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Every June of an odd numbered year (such as 2015), we learn most of what we need to know about Ohio government and Ohio politics. Ohio has a two-year budget and the authorizing language must be passed by June 30 of each odd numbered year. So in January of that odd numbered year, the Governor presents his budget outline. The House debates and passes its version in April/May, and the Senate debates and passes its version in May/June. The House/Senate conference passes its version in late June, and then the Governor issues line-item vetoes before signing by June 30.

One of the top budget issues this year is the Oil and Gas Severance Tax. The Governor's budget contained a modest version that was removed by the House. Now, the Senate is considering including its own version of the severance tax in its rewrite which may be presented as soon as today. Tom Suddes at The Plain Dealer discussed some of the dynamics in this Opinion piece. Tom is an old friend from my days at the state house, and nobody better understands Ohio politics.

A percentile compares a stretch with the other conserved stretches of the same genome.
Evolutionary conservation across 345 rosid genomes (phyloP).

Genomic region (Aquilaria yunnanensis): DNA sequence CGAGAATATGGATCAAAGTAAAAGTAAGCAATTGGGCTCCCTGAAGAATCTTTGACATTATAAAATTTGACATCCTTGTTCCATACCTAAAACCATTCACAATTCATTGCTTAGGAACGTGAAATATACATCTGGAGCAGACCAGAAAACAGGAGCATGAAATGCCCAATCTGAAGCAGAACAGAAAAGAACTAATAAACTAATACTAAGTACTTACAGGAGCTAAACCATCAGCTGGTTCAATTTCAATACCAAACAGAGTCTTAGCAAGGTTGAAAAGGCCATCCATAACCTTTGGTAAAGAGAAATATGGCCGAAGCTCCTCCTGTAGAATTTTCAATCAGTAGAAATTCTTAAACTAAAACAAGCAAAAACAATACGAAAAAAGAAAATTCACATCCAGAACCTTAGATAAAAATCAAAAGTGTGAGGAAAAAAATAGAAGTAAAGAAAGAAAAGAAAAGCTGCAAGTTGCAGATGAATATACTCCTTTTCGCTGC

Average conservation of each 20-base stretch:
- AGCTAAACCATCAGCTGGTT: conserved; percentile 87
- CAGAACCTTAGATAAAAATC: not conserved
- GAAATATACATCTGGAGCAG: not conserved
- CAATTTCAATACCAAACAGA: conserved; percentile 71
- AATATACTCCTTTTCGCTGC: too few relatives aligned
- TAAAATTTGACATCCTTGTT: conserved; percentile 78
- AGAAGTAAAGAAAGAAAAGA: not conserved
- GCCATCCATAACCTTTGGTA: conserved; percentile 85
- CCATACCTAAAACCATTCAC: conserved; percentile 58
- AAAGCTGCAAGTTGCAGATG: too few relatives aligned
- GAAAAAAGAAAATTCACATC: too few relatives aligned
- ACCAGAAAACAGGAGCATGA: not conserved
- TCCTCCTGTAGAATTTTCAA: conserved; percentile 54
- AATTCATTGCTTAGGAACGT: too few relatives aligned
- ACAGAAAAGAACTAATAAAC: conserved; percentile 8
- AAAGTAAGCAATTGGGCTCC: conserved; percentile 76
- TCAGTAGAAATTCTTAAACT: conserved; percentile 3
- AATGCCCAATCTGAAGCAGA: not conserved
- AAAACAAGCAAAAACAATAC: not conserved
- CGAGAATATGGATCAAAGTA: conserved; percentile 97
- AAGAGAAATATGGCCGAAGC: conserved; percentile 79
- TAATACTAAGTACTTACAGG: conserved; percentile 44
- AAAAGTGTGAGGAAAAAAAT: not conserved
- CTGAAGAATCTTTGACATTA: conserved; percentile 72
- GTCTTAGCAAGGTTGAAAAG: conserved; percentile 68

“Among other things, the House denied Kasich a fracking tax. And the House aims to cut Ohio's income tax by less than Kasich wants. That gives Faber's (Senate President) caucus lots of options. The dicey part, for Senate Republicans, is to do enough to help Kasich save face without deadlocking a Senate-House conference committee that'll write a budget compromise. (Faber and Rosenberger, the House Speaker, will decide what it writes.) Each chamber will have three budget conferees – two Republicans, one Democrat. A compromise requires "yes" votes from two conferees per chamber before the Senate and House may vote on it.”

The Republicans control all three budget players (House, Senate, Governor). The next 20 days will not reveal partisan insights as much as the dynamics within the GOP and the standing of various personalities and interests. Stay Tuned!
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